Dr. Christopher Duntsch drilled random screws through the muscles of a woman's back. He left his best friend paralyzed and suicidal. At least two people died on their hands.
The man who reportedly told unconscious patients that he was the "best" spinal surgeon in Dallas, Texas, is serving a life sentence in prison.
And now, he is the subject of the new podcast Dr Death, which uses the amazing story of his atrocities as a vehicle to explore the first rule of the medical profession: do no harm.
But it did enormous damage to more than 30 patients and, most disturbing of all, the chilling details of the podcast about how difficult it is to keep Dr. Death out of the operating room, as long as he has his credentials.
Dr. Christopher Duntsch earned the nickname of Dr. Death after mutilating, paralyzing and injuring more than 30 patients, two of whom died in their operating rooms, as a new podcast.
Dr. Duntsch, as described by the peer journalist Laura Beil interviewed, was always a guy with something to prove.
He would stay up late after high school football practices, going through the exercises he had not received over and over again.
But once he was covered with the white coat and had the prefix & # 39; Dr & # 39; stuck to his name, Duntsch became difficult to question.
In the span of 18 months, he performed failed surgeries on dozens of patients. Two of them did not survive.
However, his patients had few ways of knowing who they would allow to open their body cavities and carve.
A recent survey found that 34 percent of patients rely on their own independent research to choose a health care provider.
But other recent research has shown that Americans have limited knowledge of nutrition, something they regularly encounter. It is difficult to imagine that most of us could distinguish the competent spinal surgeon from the negligent one.
Dr. Duntsch earned his medical degree as well as his doctorate from the University of Tennessee Health Sciences Center, and arrived in Dallas with glowing recommendations from his professors and colleagues in the laboratories he led.
The patients were unaware of the reports that Duntsch stayed out all night at drug parties before putting on his white coat and heading to work, as one friend described during his 2015 test.
They also did not notice the erratic email that they sent in 2011, in which Dr. Duntsch mocked that he was comparable to a god, Einstein and the antichrist, all in one, and even described himself as about to Become a cold-blooded killer. .
The doctors and surgical nurses who saw Dr. Duntsch operate were appalled by his casual "technique," his volatility and his arrogant attitude toward the well-being of his patients.
So Mary Efurd saw no reason not to trust Dr. Duntsch to help her get rid of back pain, reports Beil. Efurd was one of the 24 percent of people who take a friend's advice about doctors.
He made a complete surgical plan and shared it with Efurd. It seemed solid, but as Dr. Robert Henderson discovered later, that was not the surgery that Dr. Duntsch finally performed.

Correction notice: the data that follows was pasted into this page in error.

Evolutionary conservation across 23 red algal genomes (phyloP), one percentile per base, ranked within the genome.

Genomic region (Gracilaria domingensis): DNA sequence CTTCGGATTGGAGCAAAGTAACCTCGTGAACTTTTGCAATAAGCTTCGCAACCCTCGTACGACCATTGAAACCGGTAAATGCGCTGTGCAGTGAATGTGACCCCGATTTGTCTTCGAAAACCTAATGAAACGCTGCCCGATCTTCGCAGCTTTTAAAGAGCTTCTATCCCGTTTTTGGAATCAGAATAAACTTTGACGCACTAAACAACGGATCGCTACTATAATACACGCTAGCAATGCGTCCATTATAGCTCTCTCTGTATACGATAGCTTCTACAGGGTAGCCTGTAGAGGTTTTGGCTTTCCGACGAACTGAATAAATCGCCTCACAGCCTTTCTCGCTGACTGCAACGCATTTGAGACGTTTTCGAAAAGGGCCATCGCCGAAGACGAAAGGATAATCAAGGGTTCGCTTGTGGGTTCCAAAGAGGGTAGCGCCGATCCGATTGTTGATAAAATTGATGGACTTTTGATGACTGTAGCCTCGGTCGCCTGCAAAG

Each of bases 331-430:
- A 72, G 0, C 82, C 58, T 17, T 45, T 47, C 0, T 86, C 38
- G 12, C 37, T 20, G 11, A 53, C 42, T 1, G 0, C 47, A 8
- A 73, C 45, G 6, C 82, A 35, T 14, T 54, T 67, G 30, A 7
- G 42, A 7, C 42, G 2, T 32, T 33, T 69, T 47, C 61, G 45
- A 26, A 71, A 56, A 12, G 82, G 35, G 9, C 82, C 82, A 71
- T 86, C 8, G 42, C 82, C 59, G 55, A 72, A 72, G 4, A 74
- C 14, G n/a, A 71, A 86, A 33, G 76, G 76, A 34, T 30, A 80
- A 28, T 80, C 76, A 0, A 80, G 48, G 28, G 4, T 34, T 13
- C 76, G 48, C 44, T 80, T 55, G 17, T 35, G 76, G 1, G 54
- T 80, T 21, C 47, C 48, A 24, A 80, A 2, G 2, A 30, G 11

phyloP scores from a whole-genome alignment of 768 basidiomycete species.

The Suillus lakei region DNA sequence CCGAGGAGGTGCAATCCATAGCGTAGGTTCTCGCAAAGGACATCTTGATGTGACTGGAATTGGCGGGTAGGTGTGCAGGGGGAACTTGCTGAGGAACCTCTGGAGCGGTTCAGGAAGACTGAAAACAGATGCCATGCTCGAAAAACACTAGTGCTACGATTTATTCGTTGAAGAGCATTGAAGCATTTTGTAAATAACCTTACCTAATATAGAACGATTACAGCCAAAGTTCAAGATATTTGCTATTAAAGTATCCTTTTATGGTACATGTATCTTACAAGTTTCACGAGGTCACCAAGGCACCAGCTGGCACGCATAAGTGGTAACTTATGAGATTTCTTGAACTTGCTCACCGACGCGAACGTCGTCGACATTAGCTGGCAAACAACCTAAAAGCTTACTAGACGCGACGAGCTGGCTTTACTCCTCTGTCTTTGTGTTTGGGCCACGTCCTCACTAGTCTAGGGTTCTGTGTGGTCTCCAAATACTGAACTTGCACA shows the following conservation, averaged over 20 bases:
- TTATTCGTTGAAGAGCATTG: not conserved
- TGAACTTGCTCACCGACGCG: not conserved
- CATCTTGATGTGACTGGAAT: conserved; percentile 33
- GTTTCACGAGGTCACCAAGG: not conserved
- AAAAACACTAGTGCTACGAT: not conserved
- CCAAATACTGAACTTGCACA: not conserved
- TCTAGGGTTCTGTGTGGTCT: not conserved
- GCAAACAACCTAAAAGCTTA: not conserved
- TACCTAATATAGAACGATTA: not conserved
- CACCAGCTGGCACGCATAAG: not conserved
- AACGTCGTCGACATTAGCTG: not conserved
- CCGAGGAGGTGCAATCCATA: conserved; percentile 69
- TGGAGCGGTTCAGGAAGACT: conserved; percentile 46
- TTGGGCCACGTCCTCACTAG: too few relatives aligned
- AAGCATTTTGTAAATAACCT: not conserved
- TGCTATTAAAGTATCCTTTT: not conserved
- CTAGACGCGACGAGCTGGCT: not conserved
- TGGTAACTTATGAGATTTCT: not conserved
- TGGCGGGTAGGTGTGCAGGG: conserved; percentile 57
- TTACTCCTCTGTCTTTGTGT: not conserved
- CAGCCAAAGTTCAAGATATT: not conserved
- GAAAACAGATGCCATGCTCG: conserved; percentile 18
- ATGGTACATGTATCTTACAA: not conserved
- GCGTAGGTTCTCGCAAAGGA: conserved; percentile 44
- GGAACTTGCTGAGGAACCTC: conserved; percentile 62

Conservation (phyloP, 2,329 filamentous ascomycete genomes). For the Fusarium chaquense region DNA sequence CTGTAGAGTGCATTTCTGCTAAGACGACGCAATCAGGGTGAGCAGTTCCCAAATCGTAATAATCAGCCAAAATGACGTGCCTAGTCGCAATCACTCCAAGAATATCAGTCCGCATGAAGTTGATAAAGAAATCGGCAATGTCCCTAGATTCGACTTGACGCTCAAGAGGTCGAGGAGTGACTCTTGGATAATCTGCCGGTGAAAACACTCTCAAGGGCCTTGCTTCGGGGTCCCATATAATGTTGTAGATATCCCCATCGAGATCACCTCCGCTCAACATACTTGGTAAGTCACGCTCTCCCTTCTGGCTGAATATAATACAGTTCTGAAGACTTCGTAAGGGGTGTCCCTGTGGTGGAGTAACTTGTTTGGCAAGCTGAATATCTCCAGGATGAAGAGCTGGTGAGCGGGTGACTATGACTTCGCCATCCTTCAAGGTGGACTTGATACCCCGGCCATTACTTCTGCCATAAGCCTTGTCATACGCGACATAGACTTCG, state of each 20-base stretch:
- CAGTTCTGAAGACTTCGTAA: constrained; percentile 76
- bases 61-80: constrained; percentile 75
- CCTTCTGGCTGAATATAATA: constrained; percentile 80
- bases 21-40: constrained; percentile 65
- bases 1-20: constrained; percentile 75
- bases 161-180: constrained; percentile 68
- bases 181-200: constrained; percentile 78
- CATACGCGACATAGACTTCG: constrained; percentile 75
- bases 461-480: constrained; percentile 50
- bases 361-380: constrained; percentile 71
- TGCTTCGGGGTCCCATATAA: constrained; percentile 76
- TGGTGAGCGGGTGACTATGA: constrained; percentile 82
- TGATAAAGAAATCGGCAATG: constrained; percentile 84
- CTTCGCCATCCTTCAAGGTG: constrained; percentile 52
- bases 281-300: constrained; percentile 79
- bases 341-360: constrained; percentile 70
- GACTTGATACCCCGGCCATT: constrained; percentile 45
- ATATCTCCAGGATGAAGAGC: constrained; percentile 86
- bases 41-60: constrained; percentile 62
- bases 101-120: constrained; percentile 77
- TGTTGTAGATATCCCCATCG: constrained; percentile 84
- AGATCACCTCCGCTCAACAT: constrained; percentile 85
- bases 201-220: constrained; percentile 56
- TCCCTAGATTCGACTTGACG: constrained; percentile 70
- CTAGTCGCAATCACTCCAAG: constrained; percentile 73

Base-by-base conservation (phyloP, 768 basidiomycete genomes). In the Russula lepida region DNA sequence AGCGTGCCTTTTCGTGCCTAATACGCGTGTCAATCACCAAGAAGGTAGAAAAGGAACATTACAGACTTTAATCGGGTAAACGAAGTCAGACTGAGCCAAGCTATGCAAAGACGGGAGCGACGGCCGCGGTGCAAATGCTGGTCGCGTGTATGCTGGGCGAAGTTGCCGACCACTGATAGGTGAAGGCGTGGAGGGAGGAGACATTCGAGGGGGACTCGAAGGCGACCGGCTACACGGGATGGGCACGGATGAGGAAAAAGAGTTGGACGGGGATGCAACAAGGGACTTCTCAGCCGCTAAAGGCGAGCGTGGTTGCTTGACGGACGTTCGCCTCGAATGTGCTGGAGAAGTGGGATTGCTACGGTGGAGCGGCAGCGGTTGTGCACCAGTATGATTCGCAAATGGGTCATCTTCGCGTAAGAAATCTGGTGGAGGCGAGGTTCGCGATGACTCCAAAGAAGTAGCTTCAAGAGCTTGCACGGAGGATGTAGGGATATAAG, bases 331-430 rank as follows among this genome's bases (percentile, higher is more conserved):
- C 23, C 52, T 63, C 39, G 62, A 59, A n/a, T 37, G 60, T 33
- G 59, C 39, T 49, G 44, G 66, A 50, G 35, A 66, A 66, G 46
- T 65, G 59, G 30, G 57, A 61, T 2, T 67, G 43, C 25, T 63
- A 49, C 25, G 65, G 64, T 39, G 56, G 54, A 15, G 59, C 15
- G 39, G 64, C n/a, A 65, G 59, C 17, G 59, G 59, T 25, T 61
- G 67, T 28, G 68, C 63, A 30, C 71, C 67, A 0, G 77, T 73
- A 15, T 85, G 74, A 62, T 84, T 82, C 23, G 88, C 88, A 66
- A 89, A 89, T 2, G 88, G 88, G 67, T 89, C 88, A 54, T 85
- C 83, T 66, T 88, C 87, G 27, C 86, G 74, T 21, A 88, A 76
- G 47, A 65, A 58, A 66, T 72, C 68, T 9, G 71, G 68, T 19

On the day of Efurd's surgery, another of Dr. Duntsch's surgical patients was transferred to the intensive care unit there at the Dallas Medical Center.
Apparently unflappable, but possibly shot down by drugs, a surgical nurse tells Beil that Dr. Duntsch went ahead with the surgery and became aggravated when he was told that the hospital was not equipped to perform the craniotomy he wanted to use to relieve the pressure on the brain of Efurd. .
He placed a screw in the muscle of the back and left it on the table, with the spine and the extracted screw open and exposed, for 15 minutes.
Nothing about the surgery went well. He continued to criticize the surgical nurses, the X-ray technicians, and seemed to simply declare surgery at will, reports Beil.
When he awoke after the surgery, Efurd, whom Biel describes as "hard", suffered unbearable pain.
A former football player, patients were inclined to trust the young blue-eyed surgeon (right). But the fondness for all-night parties fueled by drugs and an ego-maniac streak soon became evident when Dr. Duntsch left the butchery of the patients following his surgeries (right)
Dr. Robert J Henderson was finally called. Until that moment, Dr. Duntsch had been the only spine surgeon in the hospital.
When Dr. Henderson began his repair surgery, he knew instantly that the Efurd case was negligent.
The screws, the rods and the holes of the failed attempts to place hardware covered his spine. The entire procedure was performed in the wrong place.
"Anyone with a minimal amount of training would have hesitated to move forward with the next step … or it could be an impostor," Dr. Henderson found himself worried.
Horrified by what she had seen, Dr. Henderson helped nullify Dr. Duntsch's privileges at Dallas Medical Center and Baylor Plano Medical Center.
But it would not be until 2013 that the state medical board took Dr. Duntsch away from his practice privileges.
Before losing the ability to work, Dr. Duntsch left a sponge in Jefferey Glidewell and damaged his esophagus. He told his best friend, Jerry Summers, that he would fix his football injuries, but left him paralyzed from the neck down.
Lee Passmore never walked without limping after Duntsch operated him. Two patients died after undergoing operations by Dr. Duntsch.
And Beil argues that some or all of that large amount of damage could have been avoided if the first principle of medical school: "do no harm" had a better support system after graduation.